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Canelo Alvarez decides to skip September fight this year

 Canelo Alvarez
Canelo Alvarez celebrates after defeating Gennady Golovkin by majority decision on Sept. 15 in Las Vegas.
(Isaac Brekken / Associated Press)

Canelo Alvarez has become a staple fighting on both Cinco de Mayo and Mexican Independence Day Weekends.

After fighting three consecutive years on the latter holiday, boxing’s biggest superstar will be sitting on the sidelines come September after Golden Boy Promotions announced Wednesday that it has made a strategic decision to forgo its typical fight in the fall. Alvarez’s next fight now will take place later in 2019.

“The decision was made in an effort to secure the right opponent and to do justice to the level of promotion required for a boxing star of his magnitude,” Golden Boy Promotions said in a statement.

“As a Mexican, it’s a responsibility and an honor to represent my country in both May and September,” said Alvarez. “Those are my dates. However, as a world champion in multiple weight classes, I also have the responsibility of delivering the most exciting and competitive fights possible.”

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Golden Boy was in monthlong negotiations with a handful of fighters but eventually missed the mark on making a deal for the most notable star in its stable.

Among the handful of opponents who were chiefly discussed was Gennady Golovkin, whom Alvarez would have met for a third time after fighting to a draw the first time and beating him the second via disputed decision. The other possible counterpart was a wild card in Russian light heavyweight champion Sergei Kovalev, as Alvarez looked to move up two weight classes and become a champion in a fourth division.

Golden Boy reportedly offered Main Event, Kovalev’s promoter, $4 million on July 1 and later upped the potential purse to $6 million on Monday. Daniel Jacobs, Alvarez’s last opponent in May, received in excess of $12 million for his fight, and Kovalev’s camp was looking for a more handsome offer.

DAZN, the digital streaming platform that signed Alvarez to an unprecedented 10-fight, $365-million deal in 2018, reportedly only green-lit two opponents for Alvarez to face: Golovkin in a trilogy, or Kovalev.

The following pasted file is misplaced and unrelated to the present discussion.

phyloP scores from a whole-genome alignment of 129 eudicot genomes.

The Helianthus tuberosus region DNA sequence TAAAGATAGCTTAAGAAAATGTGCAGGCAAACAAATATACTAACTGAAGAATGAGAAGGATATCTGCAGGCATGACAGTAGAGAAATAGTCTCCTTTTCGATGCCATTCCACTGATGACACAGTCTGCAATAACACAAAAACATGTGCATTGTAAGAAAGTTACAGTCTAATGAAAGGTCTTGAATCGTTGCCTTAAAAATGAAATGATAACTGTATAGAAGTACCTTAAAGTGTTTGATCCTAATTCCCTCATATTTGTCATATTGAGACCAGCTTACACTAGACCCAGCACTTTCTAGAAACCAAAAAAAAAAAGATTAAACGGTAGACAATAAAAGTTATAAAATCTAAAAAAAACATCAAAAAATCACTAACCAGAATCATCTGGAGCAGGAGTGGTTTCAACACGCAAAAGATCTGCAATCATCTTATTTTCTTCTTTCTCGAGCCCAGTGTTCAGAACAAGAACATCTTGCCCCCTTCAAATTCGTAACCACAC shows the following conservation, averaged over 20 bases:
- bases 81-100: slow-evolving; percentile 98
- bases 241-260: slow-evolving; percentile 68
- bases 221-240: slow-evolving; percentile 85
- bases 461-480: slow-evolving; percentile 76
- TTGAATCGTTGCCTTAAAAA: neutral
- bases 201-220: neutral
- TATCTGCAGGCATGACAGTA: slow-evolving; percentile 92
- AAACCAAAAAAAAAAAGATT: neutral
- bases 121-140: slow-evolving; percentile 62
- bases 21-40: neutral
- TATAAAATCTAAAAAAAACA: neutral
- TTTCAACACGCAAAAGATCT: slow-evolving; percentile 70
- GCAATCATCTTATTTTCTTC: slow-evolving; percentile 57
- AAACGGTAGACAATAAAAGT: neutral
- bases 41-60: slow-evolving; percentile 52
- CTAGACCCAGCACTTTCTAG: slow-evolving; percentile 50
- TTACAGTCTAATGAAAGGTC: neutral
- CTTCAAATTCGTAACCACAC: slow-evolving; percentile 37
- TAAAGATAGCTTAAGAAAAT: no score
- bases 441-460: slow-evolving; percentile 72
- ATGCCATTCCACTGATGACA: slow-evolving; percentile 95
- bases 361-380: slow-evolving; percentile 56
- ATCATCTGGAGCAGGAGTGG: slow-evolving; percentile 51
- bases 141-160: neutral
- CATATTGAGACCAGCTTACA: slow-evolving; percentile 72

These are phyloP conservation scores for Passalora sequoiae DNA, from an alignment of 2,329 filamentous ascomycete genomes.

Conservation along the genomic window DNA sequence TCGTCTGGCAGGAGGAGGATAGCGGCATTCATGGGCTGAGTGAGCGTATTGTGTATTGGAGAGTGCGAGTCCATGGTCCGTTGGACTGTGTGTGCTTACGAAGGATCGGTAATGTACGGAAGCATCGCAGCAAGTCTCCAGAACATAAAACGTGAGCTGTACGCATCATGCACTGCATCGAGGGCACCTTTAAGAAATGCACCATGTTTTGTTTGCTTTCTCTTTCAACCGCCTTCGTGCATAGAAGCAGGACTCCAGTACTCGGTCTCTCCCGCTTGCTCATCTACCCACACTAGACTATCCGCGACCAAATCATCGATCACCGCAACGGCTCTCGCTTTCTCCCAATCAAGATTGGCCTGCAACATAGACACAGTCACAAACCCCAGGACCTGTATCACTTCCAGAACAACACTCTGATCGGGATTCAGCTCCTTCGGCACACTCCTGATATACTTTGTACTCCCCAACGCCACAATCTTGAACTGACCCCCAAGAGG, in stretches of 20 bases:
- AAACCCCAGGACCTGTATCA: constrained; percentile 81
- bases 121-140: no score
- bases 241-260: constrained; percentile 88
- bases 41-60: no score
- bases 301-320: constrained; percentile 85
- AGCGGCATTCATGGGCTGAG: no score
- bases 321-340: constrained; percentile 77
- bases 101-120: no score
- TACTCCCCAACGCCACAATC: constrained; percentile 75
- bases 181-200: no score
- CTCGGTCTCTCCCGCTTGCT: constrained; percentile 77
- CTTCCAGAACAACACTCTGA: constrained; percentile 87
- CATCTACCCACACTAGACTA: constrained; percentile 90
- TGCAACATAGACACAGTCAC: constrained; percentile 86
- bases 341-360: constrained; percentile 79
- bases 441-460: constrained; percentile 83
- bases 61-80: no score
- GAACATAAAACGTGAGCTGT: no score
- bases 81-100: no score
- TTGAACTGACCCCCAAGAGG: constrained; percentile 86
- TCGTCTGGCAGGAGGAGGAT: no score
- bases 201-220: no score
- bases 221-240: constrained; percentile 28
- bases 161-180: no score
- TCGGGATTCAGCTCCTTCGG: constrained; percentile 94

Keith Thurman has fought only once since 2017, but he insisted he won’t be rusty against Manny Pacquiao in a welterweight title fight Saturday in Las Vegas.

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Golden Boy did not immediately respond to a request for comment on Wednesday’s announcement , but in an interview on July 2 with The Times, Eric Gomez, president of Golden Boy, said they were considering clashes in the 160, 168 and 175 divisions for their throwback fighter. He said then that only Golovkin would benefit should a potential trilogy take place.

“Canelo wants to make history and fight the best guys and prove that he can be an all-around fighter at any weight class,” Gomez said. “He’s still young where it doesn’t hurt him [to change weight]. When you’re older, it can be tougher.”

During the buildup of the Alvarez-Jacobs fight in April, Golden Boy CEO Oscar De La Hoya hinted that he’d consider the heavier Kovalev as an opponent, but a deal could never be reached.

Kovalev, a wrecking ball knockout machine, is past his prime at 37 years old yet still is a recognizable name; he has a 3-3 record over his last six fights. He would have had brought a significant size advantage into the ring.

Although both parties had been in ongoing contract negotiations, a matchup between Kovalev (33-3-1, 28 knockouts) and Anthony Yarde (18-0, 17 knockouts) was announced for Aug. 24 in Russia on Friday. If that mandatory fight was scrapped, Yarde and his promoter Frank Warren would have to be compensated as well.

Alvarez (52-1-2, 35 knockouts), who will celebrate his 29th birthday on Thursday, cherry-picked a second-tier version of a WBA super middleweight belt when he beat an overmatched Rocky Fielding in December and, in the process, became the ninth Mexican to hold world titles in three divisions.

He was looking to find a fresh face other than Golovkin after beating Jacobs at 160, and gain 15 pounds while doing so.

Ultimately, the sand in the hourglass expired, and he’ll now have to wait a few months longer to make a potential attempt at another career milestone.

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Manouk Akopyan has been a member of the Boxing Writers Assn. of America since 2011 and has written for USA Today and the Guardian.


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